On Friday, June 19, UnitedHealth Group honors Juneteenth — the United States holiday also known as “Freedom Day” or “Emancipation Day” that recognizes a pivotal moment in the emancipation of enslaved people in Texas.
“For generations, Juneteenth has been a day of celebration, reflection and prayer for African American families all across the country,” said Karen Sachs, chief inclusion and diversity officer, UnitedHealth Group. “In this moment, Juneteenth presents us all with an opportunity to face and understand both our unique and collective history so we are able to appreciate the context of what is happening in our society today. While slavery officially ended more than 150 years ago, there is much work to do; we must acknowledge the realities of the African American experience in order to heal and address the inequities that still exist.”
“While slavery officially ended more than 150 years ago, there is much work to do; we must acknowledge the realities of the African American experience in order to heal and address the inequities that still exist.”
KAREN SACHS CHIEF INCLUSION AND DIVERSITY OFFICER, UNITEDHEALTH GROUP
Friday, June 19, 1865 marks the date Union soldiers, led by Major General Gordon Granger, read orders in Galveston, Texas that all enslaved people in Texas were free:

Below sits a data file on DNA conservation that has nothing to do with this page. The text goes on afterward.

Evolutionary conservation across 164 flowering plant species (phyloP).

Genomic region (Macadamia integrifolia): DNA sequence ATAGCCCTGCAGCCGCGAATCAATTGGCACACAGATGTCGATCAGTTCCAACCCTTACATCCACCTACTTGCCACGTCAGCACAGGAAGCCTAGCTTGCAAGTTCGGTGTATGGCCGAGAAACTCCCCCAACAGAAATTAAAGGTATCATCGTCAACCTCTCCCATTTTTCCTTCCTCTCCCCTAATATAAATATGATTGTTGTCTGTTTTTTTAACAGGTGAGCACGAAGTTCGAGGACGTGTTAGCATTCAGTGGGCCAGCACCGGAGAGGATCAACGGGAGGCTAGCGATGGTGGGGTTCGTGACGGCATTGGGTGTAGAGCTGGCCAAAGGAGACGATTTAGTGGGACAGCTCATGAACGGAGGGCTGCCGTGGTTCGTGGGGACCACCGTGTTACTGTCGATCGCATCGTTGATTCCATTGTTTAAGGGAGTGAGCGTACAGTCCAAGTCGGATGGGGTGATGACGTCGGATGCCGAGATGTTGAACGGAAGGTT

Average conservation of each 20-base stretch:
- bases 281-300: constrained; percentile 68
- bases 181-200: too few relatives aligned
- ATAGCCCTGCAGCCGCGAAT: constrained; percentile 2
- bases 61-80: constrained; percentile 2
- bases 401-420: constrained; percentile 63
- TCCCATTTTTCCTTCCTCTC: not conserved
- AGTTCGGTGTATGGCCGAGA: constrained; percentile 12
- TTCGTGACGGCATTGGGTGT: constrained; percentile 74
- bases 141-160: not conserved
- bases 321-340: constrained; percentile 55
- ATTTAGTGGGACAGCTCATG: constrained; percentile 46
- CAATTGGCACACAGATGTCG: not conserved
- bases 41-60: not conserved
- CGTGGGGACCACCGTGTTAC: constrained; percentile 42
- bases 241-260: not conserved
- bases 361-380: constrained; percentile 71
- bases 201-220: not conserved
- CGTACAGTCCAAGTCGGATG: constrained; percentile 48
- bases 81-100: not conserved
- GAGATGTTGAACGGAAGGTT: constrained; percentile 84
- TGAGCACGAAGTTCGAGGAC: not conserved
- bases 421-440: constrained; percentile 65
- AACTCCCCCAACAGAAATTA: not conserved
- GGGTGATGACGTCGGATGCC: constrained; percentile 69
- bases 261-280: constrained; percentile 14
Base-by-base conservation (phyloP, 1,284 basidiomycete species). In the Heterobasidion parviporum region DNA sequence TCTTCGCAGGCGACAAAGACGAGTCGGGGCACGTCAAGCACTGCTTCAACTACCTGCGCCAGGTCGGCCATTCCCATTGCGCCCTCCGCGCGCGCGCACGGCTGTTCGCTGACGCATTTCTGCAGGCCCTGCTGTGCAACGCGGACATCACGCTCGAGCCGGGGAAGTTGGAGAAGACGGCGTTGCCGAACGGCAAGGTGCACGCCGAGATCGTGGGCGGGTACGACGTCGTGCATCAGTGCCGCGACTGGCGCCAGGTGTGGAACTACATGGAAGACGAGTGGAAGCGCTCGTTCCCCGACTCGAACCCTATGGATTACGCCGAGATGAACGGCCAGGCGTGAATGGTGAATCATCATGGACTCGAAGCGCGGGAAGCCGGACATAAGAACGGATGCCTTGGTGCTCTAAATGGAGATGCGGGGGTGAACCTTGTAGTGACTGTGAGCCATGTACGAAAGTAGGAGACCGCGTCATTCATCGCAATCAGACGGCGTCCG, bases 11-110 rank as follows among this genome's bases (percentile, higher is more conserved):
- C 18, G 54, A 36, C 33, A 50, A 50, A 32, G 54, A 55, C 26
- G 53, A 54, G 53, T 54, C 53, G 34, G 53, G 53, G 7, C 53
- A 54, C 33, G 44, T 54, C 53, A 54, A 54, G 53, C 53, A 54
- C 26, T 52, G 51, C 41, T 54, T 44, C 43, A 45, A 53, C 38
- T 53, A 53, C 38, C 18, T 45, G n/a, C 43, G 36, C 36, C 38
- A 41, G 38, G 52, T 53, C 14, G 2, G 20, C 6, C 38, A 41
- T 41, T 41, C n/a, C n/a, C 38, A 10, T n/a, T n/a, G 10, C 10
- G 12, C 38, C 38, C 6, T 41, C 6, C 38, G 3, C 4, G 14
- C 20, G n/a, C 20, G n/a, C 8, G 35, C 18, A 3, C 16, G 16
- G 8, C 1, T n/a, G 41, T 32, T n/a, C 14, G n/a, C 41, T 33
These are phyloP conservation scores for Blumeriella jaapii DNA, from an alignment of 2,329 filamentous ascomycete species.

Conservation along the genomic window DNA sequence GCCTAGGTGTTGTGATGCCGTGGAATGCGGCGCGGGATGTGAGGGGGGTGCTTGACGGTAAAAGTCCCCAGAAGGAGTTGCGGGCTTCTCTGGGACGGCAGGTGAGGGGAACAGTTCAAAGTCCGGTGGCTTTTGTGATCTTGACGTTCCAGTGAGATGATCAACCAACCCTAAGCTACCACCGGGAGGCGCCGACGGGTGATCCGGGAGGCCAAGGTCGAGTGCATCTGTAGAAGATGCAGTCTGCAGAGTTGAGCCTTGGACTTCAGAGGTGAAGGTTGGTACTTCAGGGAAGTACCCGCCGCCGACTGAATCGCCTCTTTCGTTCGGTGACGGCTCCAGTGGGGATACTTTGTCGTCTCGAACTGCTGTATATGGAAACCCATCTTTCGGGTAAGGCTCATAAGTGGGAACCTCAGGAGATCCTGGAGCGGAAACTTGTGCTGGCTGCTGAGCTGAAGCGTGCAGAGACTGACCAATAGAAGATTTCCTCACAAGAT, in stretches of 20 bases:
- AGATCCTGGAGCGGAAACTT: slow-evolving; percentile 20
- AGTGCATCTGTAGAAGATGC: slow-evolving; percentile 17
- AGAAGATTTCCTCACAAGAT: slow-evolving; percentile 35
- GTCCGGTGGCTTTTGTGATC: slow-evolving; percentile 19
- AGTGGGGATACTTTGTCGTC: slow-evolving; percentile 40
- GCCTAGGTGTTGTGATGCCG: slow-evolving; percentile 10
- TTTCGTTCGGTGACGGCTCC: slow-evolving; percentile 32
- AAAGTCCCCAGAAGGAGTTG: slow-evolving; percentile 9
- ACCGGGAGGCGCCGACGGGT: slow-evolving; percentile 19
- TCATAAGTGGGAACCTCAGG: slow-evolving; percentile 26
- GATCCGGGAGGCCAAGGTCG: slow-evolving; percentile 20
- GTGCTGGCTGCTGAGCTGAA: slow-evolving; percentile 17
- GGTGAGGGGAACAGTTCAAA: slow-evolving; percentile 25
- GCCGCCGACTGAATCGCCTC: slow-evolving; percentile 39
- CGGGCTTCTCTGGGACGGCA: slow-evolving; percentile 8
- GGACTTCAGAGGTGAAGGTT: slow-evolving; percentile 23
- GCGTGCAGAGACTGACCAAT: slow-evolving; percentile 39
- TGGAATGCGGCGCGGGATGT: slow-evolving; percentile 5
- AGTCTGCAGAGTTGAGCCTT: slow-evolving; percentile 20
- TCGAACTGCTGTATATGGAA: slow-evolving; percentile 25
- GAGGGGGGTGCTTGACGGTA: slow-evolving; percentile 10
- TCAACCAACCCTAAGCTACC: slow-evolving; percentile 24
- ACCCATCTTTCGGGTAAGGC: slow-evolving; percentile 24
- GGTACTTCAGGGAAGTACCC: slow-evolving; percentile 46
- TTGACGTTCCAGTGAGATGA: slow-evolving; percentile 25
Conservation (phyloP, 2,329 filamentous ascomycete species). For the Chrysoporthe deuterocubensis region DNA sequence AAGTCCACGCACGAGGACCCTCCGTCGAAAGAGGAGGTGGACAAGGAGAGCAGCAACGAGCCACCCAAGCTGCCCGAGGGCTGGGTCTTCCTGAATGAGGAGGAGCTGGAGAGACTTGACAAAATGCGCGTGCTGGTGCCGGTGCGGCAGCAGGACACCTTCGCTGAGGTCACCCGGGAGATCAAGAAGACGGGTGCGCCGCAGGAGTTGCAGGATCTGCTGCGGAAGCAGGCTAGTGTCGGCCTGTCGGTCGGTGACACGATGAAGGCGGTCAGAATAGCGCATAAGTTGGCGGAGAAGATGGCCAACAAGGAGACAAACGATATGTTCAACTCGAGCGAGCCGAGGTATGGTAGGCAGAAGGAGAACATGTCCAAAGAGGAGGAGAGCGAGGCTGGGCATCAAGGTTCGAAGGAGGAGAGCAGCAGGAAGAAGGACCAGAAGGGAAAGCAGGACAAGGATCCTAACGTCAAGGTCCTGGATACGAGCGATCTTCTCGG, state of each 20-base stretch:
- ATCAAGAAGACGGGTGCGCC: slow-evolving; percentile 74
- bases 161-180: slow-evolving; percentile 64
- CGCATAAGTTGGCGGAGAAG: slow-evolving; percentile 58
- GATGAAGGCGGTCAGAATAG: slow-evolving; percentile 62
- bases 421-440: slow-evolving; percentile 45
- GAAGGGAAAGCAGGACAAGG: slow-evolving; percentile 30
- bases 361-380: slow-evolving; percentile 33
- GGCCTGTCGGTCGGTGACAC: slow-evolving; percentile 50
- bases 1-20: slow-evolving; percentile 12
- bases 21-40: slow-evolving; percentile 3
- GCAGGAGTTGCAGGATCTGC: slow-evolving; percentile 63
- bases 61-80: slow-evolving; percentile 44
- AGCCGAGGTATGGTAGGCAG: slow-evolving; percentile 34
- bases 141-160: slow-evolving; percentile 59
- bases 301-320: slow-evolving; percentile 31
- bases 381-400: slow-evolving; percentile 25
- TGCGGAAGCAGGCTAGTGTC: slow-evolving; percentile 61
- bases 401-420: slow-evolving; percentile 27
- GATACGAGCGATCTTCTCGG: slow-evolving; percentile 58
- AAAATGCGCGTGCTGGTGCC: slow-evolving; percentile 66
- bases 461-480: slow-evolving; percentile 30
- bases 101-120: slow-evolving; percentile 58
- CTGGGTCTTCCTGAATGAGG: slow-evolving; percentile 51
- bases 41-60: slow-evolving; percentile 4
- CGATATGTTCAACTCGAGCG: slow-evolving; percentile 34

"The people of Texas are informed that, in accordance with a proclamation from the Executive of the United States, all slaves are free. This involves an absolute equality of personal rights and rights of property, between former masters and slaves and the connection heretofore existing between them, becomes that between employer and hired labor." – General Order Number 3
It’s important to note that President Lincoln’s Emancipation Proclamation had formally freed enslaved people about two and a half years earlier. Also, the American Civil War had ended with the defeat of the Confederate States in April of 1865. However, since Texas was a remote state, with few Union troops, it was slow to comply with and enforce the freeing of enslaved people. Learn more about the history of Freedom Day at Juneteenth.com/history.htm.
Our Work Continues
UnitedHealth Group is committed to cultivating a culturally competent health workforce that is diverse as the people we serve — one person at a time — in support of helping people live healthier lives and helping make the health system work better for everyone.